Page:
see http://www.wisc.wisc. 2000).html 17 Adpated from the The University of Wisconsin-Madison Writing Center Writer’s Handbook available at http://www. s Integrate both the author and date into your sentence: Example: In 2001. 1999) and services (Weist & Christodulu.lib. s Place the author(s) and date(s) within parentheses at an appropriate place within or at the end of a sentence: Example: Researchers have pointed out that the lack of trained staff is a common barrier to providing adequate health education (Fisher.html 102 L O C A L G O V E R N M E N T A N D P U B L I C S E R V I C E R E F O R M I N I T I A T I V E .edu/writing/Handbook/DocAPA.WRITING EFFECTIVE PUBLIC POLICY PAPERS APPENDIX B APA Citation Guidelines17 Guidelines for parenthetical (in-text) references Placement You have three options for placing citations in relation to your text. For more detail on including references in your text in APA style. s Place only the date within parentheses: Example: Fisher (1999) recommended that health education be required for high school graduation in California. Weist proposed using the Child and Adolescent Planning Schema to analyze and develop community mental health programs for young people. Place citations within sentences and paragraphs so that it is clear which material has come from which sources.edu/writing/Handbook/DocAPA.edu/~instruct/guides/apa.usm.html and APA Style Guide available at http://www.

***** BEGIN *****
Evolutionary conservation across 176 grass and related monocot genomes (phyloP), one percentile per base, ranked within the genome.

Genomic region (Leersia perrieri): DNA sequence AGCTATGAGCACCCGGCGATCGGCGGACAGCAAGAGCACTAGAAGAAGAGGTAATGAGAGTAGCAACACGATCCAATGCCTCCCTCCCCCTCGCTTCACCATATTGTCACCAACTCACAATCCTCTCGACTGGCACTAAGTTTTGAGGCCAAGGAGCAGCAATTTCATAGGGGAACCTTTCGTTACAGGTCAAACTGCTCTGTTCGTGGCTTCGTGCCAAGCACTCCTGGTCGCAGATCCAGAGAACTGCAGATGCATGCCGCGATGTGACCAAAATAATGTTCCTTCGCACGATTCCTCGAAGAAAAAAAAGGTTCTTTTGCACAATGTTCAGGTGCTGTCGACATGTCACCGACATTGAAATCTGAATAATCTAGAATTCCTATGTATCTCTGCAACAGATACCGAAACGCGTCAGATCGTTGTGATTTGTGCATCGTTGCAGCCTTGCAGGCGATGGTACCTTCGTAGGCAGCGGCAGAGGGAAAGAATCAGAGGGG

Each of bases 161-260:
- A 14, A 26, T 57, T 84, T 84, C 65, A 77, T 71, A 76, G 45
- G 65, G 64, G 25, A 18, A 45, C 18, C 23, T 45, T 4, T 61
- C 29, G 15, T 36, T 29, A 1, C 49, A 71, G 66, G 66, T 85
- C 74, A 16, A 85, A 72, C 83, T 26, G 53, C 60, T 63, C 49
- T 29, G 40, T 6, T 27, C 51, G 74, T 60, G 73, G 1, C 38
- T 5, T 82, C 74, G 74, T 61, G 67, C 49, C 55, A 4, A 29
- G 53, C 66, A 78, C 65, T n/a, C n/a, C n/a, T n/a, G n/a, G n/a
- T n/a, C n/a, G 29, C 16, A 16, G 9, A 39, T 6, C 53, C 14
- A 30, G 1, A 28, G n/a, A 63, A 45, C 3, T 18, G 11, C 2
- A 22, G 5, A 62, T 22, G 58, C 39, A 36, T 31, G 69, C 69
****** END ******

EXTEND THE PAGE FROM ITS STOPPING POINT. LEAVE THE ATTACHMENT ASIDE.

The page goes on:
Suicide in chronic schizophrenia. Electronic issue of journal based on print source Hackett. Three to six authors Baldwin. S. Books Book with single author Baxter. Outcomes of early parenting: Knowns and unknowns. A. and Campbell. A. (1982).). Logical thinking in children (pp. (1994). Testing concepts: Measurements of health [Special Issue]. New York: Oxford University Press. Journal of Multicultural Nursing and Health. 6(2). N. Corporate author as publisher National Institute of Mental Health. Redpath. N. Entire issue Conover.. electronic version]. (2000). In A. T. (1989). (1987). A. 65(3). 141.). Washington. (Ed.. M. (Ed. N. British Journal of Child and Family Studies.. Perspectives on scientific misconduct [Special issue. C. Article or chapter in edited book Eiser. G. Journal of Child and Fmily Studies. Journal of Higher Education.). and Rogers. Philadelphia: Balliere Tindall. (2000). Manual of cognitive learning.APPENDIX B Sample references list entries Journal articles One author Roy. and Singh. 171–177. 103 . N. E. (Eds. Engineering the human genome: An exploration of the science and ethics of altering the genes we pass to our children. DC: Author. C. 1–8. 58–87). American Psychologist. New York: Springer. Maze (Eds. S. (2001). Two authors Adkins. Kern and L. Editors as authors Stock. (1997). 42(18)..). Bevan. P. (1986). J. 26–28.. At risk minority populations in a church-based clinic: Communicating basic needs. A. Reading level and readability of patient education materials in mental health. Race equality in health care and education. J. 10. C.. and Beshalske.